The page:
Those are probably higher-wattage applications. However, the "cheap" motors will get relatively more efficient as power grows (and OEMs start to substitute shaded pole motors for permanent split capacitor and, eventually, polyphase squirrel cage), and so it's not clear to me prima facie that lower wattage applications (of similar duty cycle) would not produce an even greater advantage for ECMs.

Somewhat relatedly, I have to think that the variable-speed capability would almost certainly be built into the motor at production scale rather than added, posthoc, as a purchased part.

The failure of such a product (i.e., efficient box-type fan) to appear on the market could be because: (1) that it would never pay back, even at scale, (2) that consumers would not recognize the value of such a product, or (3) some of both.


@Epsilon Delta

I suspect you're right on with this. Someone earlier in the chain started to get at it, too - "crossventilating" (I don't know if this is the proper term but it's commonly enough used) as much as possible and, even better, taking advantage of the pressure gradient created by the prevailing wind. If there were enough of that, one could even ditch fans entirely. In our case, all windows are on one side of the building, so we probably will not see much of this would jury-rigging some kind of exterior wind "scoops."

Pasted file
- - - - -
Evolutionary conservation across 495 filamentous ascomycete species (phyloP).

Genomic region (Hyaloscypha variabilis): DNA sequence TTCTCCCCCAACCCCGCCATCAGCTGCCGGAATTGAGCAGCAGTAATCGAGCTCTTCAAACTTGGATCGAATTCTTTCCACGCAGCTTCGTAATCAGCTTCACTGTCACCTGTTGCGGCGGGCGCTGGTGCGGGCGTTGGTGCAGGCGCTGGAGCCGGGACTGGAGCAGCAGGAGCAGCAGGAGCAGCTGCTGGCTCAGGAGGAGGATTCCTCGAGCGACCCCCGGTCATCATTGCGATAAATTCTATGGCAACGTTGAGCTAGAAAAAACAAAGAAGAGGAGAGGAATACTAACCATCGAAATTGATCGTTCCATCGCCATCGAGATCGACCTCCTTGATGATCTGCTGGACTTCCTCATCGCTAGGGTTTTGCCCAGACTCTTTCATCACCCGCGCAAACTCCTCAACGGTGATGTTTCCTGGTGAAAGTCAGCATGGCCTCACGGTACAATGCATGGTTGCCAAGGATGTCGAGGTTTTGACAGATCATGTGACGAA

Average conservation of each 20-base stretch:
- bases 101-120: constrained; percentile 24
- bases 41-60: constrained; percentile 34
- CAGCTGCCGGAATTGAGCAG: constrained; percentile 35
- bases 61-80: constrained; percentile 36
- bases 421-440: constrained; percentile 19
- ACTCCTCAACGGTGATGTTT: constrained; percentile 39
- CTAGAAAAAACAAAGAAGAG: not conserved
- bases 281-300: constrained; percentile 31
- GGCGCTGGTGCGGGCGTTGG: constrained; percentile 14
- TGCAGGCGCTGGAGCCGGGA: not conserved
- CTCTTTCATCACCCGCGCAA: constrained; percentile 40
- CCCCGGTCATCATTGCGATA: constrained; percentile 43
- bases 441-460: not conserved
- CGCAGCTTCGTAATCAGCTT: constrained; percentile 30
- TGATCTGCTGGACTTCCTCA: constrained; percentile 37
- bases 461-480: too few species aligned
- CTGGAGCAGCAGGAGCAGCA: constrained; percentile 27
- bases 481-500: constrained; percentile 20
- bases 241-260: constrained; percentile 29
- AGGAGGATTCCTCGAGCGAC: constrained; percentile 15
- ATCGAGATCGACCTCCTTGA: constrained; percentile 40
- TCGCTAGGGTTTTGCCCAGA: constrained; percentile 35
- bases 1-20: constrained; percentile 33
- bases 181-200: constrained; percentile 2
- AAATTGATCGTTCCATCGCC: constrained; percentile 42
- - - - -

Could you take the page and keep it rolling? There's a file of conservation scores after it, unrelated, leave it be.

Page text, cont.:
We do have the problem you mention - that to "duct" or "seal" a window fan with our hinged windows would take some amount of plywooding/plexiglassing that would not thrill my wife.